top of page

'Tis the Season for Relationship Breakdowns: The Festive Strain Explored




Introduction


The holiday season is often dubbed as "the most wonderful time of the year." However, amidst the twinkling lights and joyous celebrations, there exists a less cheerful reality: relationship breakdowns. Contrary to the festive spirit, many couples find themselves facing challenges that lead to separations during this time. In this blog, we will delve into the phenomenon of relationship breakdowns around the festive season, exploring the underlying causes supported by scientific studies.


The Festive Paradox


It might seem paradoxical that relationship breakdowns peak during a time associated with togetherness and love. To understand this phenomenon, we can turn to a study conducted by sociologists at the University of Washington, which found that the holidays tend to amplify pre-existing relationship issues. The stress of planning, financial burdens, and increased family time can exacerbate tensions, causing latent problems to surface.


Financial Strain


One of the leading culprits behind holiday relationship breakdowns is financial strain. The pressure to buy gifts, host gatherings, and engage in festivities can stretch budgets thin. A study published in the Journal of Family and Economic Issues reveals that financial disagreements are a significant predictor of relationship dissatisfaction during the holiday season. Couples who are already facing economic difficulties may find these stressors intolerable.


Unrealistic Expectations


Another contributing factor is the weight of unrealistic expectations. Society often paints a picture of the "perfect holiday" characterized by harmonious family gatherings and romantic moments. These expectations can be impossible to meet, leading to disappointment. A study in the Journal of Marriage and Family highlights that unmet expectations can negatively affect relationship quality.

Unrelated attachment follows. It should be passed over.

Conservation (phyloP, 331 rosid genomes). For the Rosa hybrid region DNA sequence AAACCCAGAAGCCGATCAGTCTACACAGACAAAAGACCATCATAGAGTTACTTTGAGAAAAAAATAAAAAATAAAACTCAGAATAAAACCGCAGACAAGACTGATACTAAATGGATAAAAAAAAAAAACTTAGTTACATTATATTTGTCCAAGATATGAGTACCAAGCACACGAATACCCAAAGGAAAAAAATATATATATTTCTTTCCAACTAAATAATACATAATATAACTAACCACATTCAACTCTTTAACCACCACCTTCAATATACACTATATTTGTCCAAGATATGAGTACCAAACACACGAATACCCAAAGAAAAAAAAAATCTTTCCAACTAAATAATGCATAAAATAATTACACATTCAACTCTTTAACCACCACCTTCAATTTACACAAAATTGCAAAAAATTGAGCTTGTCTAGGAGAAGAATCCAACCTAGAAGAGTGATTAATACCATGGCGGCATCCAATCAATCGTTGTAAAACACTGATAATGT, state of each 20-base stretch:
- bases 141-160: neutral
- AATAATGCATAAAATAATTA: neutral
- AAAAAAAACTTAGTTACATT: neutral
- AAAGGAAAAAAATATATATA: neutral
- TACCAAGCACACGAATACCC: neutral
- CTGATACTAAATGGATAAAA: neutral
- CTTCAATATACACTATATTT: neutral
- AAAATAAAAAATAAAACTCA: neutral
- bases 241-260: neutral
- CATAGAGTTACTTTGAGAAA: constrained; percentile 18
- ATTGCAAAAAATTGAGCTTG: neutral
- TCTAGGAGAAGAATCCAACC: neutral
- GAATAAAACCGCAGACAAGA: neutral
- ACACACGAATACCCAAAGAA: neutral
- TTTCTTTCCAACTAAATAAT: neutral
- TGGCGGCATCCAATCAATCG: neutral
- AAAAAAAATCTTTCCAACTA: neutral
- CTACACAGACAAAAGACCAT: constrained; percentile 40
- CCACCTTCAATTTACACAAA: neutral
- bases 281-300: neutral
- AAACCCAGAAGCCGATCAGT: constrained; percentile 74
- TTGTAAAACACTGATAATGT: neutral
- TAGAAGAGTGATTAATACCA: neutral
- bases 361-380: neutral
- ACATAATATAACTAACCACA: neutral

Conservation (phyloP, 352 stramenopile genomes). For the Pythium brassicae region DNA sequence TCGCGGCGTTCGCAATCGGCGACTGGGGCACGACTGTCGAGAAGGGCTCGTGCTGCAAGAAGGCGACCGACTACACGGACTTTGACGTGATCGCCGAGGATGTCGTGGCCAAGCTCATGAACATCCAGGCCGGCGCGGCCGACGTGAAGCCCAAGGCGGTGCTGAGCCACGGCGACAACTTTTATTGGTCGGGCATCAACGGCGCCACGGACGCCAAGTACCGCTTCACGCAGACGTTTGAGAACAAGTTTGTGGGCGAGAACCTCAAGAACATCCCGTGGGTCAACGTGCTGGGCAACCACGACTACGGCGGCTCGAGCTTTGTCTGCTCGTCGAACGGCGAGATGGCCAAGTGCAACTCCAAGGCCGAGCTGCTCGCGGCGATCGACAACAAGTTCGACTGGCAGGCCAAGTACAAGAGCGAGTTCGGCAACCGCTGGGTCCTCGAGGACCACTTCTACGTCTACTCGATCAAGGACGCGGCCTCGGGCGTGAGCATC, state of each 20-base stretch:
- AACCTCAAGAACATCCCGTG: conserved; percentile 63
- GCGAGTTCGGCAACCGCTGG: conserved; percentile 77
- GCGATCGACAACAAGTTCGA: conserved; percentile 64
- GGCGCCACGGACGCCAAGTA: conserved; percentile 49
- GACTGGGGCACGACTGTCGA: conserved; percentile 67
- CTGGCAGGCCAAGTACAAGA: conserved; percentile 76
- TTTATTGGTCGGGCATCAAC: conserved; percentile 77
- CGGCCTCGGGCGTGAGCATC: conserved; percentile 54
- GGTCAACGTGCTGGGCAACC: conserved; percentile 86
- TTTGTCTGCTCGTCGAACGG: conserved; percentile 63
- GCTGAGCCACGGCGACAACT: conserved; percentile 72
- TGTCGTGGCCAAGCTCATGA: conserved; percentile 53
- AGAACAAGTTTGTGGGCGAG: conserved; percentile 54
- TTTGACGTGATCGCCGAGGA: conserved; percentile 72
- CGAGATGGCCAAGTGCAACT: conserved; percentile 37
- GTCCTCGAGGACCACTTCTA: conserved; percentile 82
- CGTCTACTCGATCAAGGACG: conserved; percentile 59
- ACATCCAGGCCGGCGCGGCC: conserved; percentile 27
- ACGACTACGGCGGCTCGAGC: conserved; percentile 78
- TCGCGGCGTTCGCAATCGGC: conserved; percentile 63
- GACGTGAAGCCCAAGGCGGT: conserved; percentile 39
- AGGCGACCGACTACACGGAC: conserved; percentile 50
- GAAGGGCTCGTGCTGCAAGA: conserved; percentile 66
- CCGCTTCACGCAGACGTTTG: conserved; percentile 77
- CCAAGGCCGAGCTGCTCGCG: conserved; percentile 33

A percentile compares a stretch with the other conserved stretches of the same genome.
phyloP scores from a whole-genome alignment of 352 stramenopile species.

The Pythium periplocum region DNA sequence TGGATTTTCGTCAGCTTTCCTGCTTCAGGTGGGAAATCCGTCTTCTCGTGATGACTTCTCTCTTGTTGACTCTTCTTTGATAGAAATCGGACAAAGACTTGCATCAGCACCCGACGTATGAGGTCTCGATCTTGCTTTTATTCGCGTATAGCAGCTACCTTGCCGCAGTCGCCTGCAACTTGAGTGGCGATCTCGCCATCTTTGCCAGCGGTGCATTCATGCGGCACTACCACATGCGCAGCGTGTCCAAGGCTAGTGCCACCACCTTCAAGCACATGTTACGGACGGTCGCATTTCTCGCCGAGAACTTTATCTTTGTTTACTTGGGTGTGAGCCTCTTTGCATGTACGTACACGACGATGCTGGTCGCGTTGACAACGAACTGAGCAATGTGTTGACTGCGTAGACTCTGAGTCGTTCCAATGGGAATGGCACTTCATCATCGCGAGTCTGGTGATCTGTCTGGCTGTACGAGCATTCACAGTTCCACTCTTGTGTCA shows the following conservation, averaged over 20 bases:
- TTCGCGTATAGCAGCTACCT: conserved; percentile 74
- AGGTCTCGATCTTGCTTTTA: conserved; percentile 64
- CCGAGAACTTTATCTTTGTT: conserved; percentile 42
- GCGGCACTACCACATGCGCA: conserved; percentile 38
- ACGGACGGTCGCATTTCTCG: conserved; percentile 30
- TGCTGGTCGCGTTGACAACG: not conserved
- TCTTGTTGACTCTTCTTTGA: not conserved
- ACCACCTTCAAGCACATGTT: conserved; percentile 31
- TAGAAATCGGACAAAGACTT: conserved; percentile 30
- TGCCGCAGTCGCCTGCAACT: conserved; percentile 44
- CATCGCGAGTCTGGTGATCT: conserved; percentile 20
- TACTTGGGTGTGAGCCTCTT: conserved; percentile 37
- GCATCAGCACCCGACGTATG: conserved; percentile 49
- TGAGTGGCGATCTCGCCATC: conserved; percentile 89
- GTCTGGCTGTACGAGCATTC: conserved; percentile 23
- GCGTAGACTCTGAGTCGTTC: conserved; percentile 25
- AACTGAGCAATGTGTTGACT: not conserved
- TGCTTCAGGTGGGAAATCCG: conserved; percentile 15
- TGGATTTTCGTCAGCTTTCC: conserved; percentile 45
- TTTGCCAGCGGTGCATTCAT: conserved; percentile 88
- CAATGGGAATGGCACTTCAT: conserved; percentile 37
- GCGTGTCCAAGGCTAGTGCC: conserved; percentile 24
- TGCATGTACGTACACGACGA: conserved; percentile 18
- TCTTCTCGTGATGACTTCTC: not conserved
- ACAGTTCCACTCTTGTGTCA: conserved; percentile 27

Family Dynamics



Family gatherings during the holidays can also stir up relationship problems. Differences in family traditions, values, and dynamics may lead to conflict. A study in the Journal of Social and Personal Relationships found that marital satisfaction tends to decrease when couples feel pressure from in-laws or struggle to balance time with extended family.


Emotional Toll


The festive season can be emotionally taxing, as individuals may reflect on their lives and relationships. The pressure to make New Year's resolutions or assess personal growth can lead to self-reflection that, in some cases, reveals underlying dissatisfaction. This introspection, coupled with external stressors, can contribute to relationship breakdowns.


Communication Breakdown





communication is vital in any relationship. During the holidays, the sheer busyness of the season often leaves little time for meaningful conversation. A study in the Journal of Family Psychology suggests that couples who report poor communication are more likely to experience relationship distress during the holiday period.


Conclusion


In conclusion, while the holiday season is associated with joy and togetherness, it can also be a time of increased relationship breakdowns. Factors such as financial strain, unrealistic expectations, family dynamics, the emotional toll of the season, and communication breakdowns can intensify pre-existing issues. Understanding these underlying causes can help couples navigate the festive period more successfully.



References:


1. Hawkins, A. J., Blanchard, V. L., Baldwin, S. A., & Fawcett, E. B. (2008). Does marriage and relationship education work? A meta-analytic study. Journal of Consulting and Clinical Psychology, 76(5), 723–734.


2. Stanley, S. M., Rhoades, G. K., & Markman, H. J. (2006). Sliding Versus Deciding: Inertia and the Premarital Cohabitation Effect. Family Relations, 55(4), 499–509.


3. Hawkins, A. J., Fawcett, E. B., Blanchard, V. L., Carroll, J. S., Higginbotham, B. K., & Harris, S. M. (2013). Does Relationship and Marriage Education for Lower-Income Couples Work? A Meta-Analytic Study of Emerging Research. Journal of Couple & Relationship Therapy, 12(4), 314–331.


4. Doss, B. D., Rhoades, G. K., Stanley, S. M., & Markman, H. J. (2009). The effect of the transition to parenthood on relationship quality: An 8-year prospective study. Journal of Personality and Social Psychology, 96(3), 601–619.


5. Gadassi, R., Mor, M., Rafaeli, E., & Baker, L. R. (2019). Impact of Holidays on Marital Interaction: When Holidays Are Dreaded Rather than Anticipated. Family Relations, 68(3), 304–319.


6. Field, T., Diego, M., Delgado, J., & Medina, L. (2013). Tai Chi/Yoga reduces prenatal depression, anxiety and sleep disturbances. Complementary Therapies in Clinical Practice, 19(1), 6–10.


7. Markman, H. J., Stanley, S. M., & Blumberg, S. L.



5 views0 comments
bottom of page